HC Deb 07 December 1971 vol 827 cc1120-2
Q5. Mr. Strang

asked the Prime Minister if he is satisfied with the co-ordination between the Ministers responsible for the nationalised industries and the Secretary of State for Employment on dealing with the problems caused by redundancies in the nationalised industries; and if he will make a statement.

The Prime Minister

Yes, Sir. Any decision to declare redundancies is one for the nationalised industries themselves: but the Department of Employment does all it can to assist those who lose their jobs to find alternative employment.

Mr. Strang

Is the Prime Minister aware that thousands of workers are due to be made redundant by the nationalised industries during the next six months? In Scotland alone the British Steel Corporation, British Railways and the National Coal Board between them during the next three or four months will make between 1,000 and 2,000 workers redundant. Does the Prime Minister agree that those workers have hardly any chance of obtaining an alternative job, and will he use his good offices to press the nationalised industries to implement a freeze on redundancies until unemployment falls to more reasonable levels?

The Prime Minister

I do not think it would be right for the Government to insist that nationalised industries should freeze their existing situation. The responsibility must be on the boards of the nationalised industries, whether it is coal, which may be of particular interest to the hon. Gentleman, or whether it is the railways or steel. The steel industry was nationalised, on the arguments of the hon. Gentleman's party, to bring about a rationalisation. The railways have a particular problem. On coal, which particularly concerns the hon. Gentleman, I understand that most of the workers engaged in the colliery which has been closed have been put into other jobs in collieries.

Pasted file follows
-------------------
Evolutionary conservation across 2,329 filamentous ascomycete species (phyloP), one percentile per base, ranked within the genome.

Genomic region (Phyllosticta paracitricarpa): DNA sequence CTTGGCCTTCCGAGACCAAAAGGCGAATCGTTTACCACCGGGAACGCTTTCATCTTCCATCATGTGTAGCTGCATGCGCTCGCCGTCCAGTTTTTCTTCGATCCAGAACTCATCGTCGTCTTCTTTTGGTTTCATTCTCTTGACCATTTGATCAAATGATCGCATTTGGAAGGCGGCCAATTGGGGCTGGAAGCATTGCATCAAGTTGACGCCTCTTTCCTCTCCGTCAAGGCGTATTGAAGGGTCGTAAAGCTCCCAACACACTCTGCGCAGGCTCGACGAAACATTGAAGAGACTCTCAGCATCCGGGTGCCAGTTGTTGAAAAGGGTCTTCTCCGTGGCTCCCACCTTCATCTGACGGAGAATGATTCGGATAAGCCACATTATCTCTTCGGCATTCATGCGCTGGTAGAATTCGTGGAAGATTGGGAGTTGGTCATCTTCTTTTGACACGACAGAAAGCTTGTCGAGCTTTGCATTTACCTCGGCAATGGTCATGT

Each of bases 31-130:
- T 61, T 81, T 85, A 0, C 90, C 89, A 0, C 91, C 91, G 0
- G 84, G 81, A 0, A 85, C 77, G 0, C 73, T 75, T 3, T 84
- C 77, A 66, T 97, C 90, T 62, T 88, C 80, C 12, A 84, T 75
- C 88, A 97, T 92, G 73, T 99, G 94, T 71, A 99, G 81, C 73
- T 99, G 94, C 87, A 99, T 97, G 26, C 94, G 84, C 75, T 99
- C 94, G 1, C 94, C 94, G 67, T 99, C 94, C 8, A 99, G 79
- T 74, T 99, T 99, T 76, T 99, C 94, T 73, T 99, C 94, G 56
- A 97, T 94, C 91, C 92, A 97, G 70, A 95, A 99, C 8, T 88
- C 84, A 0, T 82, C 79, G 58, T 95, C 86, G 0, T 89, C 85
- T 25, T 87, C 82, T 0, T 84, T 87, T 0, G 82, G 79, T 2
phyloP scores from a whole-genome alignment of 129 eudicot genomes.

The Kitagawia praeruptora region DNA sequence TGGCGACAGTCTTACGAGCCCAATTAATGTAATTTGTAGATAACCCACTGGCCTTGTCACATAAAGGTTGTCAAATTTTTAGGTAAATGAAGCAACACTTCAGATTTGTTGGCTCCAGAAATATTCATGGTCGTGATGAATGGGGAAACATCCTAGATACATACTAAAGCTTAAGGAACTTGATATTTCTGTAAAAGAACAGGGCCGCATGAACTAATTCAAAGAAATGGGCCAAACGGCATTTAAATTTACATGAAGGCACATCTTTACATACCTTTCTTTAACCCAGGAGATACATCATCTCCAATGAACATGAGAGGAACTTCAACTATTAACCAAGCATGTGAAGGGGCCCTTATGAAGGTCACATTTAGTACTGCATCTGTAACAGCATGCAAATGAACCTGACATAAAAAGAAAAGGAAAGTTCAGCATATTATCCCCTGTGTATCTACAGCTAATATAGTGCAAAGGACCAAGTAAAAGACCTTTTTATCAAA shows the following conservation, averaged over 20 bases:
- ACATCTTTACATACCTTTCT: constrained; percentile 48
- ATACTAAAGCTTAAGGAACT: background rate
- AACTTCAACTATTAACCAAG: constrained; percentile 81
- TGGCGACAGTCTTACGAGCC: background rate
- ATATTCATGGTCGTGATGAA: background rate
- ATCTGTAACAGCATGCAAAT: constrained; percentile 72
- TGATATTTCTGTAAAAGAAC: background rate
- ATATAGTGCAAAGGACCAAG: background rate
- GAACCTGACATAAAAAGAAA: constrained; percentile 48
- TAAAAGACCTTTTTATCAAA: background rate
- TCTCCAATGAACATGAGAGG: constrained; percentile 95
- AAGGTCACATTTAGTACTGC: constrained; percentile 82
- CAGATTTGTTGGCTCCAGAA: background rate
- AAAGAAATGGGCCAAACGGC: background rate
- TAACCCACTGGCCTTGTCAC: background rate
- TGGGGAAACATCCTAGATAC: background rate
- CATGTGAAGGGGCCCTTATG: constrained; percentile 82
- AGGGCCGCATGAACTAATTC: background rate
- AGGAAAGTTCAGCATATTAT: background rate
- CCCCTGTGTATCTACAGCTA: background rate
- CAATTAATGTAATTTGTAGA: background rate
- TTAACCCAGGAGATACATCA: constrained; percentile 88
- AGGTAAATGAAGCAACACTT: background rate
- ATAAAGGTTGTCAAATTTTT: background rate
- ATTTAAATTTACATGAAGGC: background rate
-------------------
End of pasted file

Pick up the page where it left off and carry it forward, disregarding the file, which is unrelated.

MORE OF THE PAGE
Mr. Bruce-Gardyne

Does my right hon. Friend recall that it was as a result of the policies of the Labour Party that the Scottish-based steel companies were replaced by the nationalised concern, which has since, to the complaint of hon. Gentlemen opposite, been removing jobs from Scotland? How can their complaints on this matter be reconciled with their demand for an extension of nationalisation?

The Prime Minister

It is their job to reconcile them. The other aspect is that the nationalised industries are at the same time putting a massive amount of money into fresh investment.

Mr. Bob Brown

Surely the Prime Minister cannot hope to get away with that reply. He must accept that interference in the pricing policies of the nationalised industries, particularly steel, is advancing many of the redundancies which are arising this winter?

The Prime Minister

It is difficult to argue, when the Government have said to the nationalised industries that they should carry out the same policy as the C.B.I. of keeping prices down, that they are thereby creating redundancies. Actually, the reverse is true.

Mr. Ross

Who is co-ordinating with whom about the Barassie workshops in Ayrshire, and with what result?

The Prime Minister

That was a decision of the British Railways Board, who carried out their undertakings to consult the trade unions. My right hon. Friend the Minister for Transport Industries went further and saw the unions and fully explained the position to them. This was, therefore, a decision of the Railways Board, after carrying out the obligations they had undertaken of consultation with the unions.

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